It looks like another Democratic surrender might just come back to haunt them.
But it also looks like Republicans will have themselves to blame for the Affordable Care Act exchange premium increases in 2015, for pushing the dumb idea that old insurance policies should be extended.
That cuts into new enrollment and insurer projections. Yes. Republicans will have caused the increase in premiums, but Obama helped their cause by folding under GOP pressure.
WaPo: Aetna chief executive Mark Bertolini says premium increases in those 17 states … will range from "the very low single digits" to "some that will be over double digits." Bertolini said about half of the company's premium increases … will be attributable to "on the fly" regulatory changes … cited as an example the administration's policy of allowing old health plans that were supposed to expire in 2014 to be extended another three years if states and insurers wanted to.
See, thank you Republicans for pushing that really desperate dumb idea that will now raise rates, just like you predicted.
Bertolini also said the company withdrew from some markets in 2014 where the company would have to compete with new co-ops funded by the ACA. The nonprofit health plans were included in the law to drive down competitors’ prices, so it’s interesting that Aetna decided to stay away.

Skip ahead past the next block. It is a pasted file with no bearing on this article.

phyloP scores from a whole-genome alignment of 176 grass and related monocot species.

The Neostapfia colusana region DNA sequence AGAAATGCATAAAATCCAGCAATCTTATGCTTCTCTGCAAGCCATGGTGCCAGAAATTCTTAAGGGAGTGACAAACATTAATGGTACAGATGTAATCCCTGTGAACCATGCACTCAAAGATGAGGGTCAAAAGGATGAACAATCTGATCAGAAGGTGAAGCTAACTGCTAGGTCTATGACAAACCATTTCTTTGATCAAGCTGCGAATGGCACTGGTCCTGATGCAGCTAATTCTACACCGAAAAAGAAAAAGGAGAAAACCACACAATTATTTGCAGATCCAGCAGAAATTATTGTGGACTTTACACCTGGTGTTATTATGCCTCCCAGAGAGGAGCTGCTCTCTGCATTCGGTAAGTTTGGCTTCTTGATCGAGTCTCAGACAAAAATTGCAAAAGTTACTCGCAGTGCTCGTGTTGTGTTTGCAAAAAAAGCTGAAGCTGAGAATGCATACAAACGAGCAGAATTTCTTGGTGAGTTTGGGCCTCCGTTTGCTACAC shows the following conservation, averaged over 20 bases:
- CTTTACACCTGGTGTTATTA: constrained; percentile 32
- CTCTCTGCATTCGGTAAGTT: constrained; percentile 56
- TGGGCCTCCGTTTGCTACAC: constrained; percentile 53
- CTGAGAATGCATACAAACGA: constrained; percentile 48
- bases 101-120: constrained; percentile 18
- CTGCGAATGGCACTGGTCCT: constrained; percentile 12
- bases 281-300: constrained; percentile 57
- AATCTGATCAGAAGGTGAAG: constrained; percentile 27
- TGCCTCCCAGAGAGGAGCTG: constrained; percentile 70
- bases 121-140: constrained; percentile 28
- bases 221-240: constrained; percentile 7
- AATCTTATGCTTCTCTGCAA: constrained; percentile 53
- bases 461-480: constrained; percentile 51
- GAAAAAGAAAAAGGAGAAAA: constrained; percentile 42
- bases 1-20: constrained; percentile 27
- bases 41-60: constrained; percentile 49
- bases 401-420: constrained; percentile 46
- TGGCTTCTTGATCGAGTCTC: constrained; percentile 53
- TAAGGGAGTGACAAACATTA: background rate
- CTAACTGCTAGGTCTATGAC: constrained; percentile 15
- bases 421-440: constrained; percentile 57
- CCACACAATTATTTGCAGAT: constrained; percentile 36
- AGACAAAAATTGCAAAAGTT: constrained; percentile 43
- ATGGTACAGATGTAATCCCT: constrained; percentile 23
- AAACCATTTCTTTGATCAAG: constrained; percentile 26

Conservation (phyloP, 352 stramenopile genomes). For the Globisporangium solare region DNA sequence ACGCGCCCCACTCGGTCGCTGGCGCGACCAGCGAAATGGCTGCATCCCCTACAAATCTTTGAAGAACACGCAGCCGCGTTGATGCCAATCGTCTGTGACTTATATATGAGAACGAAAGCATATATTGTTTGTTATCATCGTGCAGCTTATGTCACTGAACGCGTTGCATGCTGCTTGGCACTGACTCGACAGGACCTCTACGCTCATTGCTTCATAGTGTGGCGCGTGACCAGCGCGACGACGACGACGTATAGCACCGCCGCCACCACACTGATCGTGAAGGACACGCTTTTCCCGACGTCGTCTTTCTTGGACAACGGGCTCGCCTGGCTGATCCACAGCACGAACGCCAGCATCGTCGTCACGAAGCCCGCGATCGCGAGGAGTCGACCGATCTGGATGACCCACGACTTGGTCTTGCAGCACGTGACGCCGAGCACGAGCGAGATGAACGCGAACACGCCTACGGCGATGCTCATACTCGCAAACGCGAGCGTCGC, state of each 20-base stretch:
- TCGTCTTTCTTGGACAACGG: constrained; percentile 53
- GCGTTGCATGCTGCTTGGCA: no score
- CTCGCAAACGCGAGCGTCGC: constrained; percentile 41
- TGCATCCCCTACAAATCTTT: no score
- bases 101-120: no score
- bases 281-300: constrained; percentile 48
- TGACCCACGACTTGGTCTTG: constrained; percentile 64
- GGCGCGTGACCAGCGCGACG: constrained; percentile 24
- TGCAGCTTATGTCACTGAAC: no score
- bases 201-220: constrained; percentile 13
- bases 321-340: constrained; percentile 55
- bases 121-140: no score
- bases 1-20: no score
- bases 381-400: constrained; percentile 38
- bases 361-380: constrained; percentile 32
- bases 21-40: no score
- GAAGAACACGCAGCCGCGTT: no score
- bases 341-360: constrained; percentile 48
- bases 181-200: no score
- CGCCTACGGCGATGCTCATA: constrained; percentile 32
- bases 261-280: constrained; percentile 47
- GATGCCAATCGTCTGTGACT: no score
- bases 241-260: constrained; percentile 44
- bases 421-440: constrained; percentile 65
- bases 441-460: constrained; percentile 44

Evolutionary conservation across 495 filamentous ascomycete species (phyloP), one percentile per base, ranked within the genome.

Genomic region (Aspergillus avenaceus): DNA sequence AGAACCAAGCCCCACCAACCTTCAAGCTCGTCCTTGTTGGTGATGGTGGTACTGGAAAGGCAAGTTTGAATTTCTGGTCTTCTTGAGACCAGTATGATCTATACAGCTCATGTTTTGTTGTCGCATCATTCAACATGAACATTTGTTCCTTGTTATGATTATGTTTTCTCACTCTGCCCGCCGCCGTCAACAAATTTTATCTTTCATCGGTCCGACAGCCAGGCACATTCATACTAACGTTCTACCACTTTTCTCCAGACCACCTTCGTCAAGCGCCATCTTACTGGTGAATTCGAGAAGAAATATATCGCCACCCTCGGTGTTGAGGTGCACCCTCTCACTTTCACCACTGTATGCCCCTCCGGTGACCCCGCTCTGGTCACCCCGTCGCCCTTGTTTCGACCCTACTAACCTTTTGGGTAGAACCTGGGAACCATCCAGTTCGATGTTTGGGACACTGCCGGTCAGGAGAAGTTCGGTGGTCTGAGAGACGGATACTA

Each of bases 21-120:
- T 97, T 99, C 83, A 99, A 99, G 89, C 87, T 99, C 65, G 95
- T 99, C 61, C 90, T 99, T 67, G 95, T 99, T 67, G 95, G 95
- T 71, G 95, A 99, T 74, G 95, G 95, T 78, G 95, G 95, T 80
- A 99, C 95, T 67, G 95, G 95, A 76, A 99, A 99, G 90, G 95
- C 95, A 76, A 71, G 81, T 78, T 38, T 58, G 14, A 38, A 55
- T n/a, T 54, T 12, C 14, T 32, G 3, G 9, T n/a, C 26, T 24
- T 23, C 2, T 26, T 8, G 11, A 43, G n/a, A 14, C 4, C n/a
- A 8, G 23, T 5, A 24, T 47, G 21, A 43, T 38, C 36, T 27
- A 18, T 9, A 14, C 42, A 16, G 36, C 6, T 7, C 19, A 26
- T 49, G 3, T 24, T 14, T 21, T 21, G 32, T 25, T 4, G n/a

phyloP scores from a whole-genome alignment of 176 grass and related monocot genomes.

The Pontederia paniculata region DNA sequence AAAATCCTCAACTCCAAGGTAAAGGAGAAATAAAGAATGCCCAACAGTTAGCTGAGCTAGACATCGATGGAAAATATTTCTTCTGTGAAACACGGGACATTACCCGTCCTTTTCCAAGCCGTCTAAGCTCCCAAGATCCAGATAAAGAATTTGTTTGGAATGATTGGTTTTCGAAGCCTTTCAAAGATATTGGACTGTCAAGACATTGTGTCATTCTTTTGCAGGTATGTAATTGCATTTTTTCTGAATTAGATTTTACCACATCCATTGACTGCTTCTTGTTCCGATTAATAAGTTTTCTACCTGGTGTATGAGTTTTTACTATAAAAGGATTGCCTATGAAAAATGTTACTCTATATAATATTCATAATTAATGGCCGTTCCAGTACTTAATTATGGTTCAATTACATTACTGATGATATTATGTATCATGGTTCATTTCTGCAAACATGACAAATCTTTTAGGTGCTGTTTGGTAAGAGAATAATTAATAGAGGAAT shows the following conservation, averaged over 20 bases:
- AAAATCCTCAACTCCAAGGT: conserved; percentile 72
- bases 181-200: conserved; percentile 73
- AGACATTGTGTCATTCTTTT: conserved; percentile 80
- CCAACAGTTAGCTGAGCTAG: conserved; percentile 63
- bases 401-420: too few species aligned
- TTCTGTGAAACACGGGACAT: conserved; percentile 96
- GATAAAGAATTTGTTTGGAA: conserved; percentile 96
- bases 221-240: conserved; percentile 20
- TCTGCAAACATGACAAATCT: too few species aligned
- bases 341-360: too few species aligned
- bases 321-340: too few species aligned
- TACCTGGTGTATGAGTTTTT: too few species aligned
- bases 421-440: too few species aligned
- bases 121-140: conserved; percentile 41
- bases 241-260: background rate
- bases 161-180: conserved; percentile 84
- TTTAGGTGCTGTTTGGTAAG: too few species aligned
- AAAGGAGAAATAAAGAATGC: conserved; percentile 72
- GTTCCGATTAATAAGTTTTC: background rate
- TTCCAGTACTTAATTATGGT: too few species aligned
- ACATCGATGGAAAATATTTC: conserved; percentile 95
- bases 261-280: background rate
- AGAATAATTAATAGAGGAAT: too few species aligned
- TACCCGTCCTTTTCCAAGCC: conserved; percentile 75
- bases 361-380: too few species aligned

Nonprofit? Who knew. These new plans are a substitute for the public option:
The National Alliance of State Health Co-Ops, a group of 22 health insurance plans that will launch alongside Obamacare's state marketplaces. The Consumer Operated and Oriented Plans, or Co-Ops, are a small part of the health care law that could have big implications for its success. Nonprofits in 24 states have received over $2 billion in federal loans to essentially start new health insurance products from scratch. And the health care observers I talk to think that these plans have the potential to upend the health insurance market -- or end up as the next Solyndra.
They were meant to offer something of a replacement for the public option. Twenty-five co-ops received grants from the federal government before Congress cut off funding for the program as part of a larger deal to avert the fiscal cliff in January. 22 of those plans are now in the marketplaces.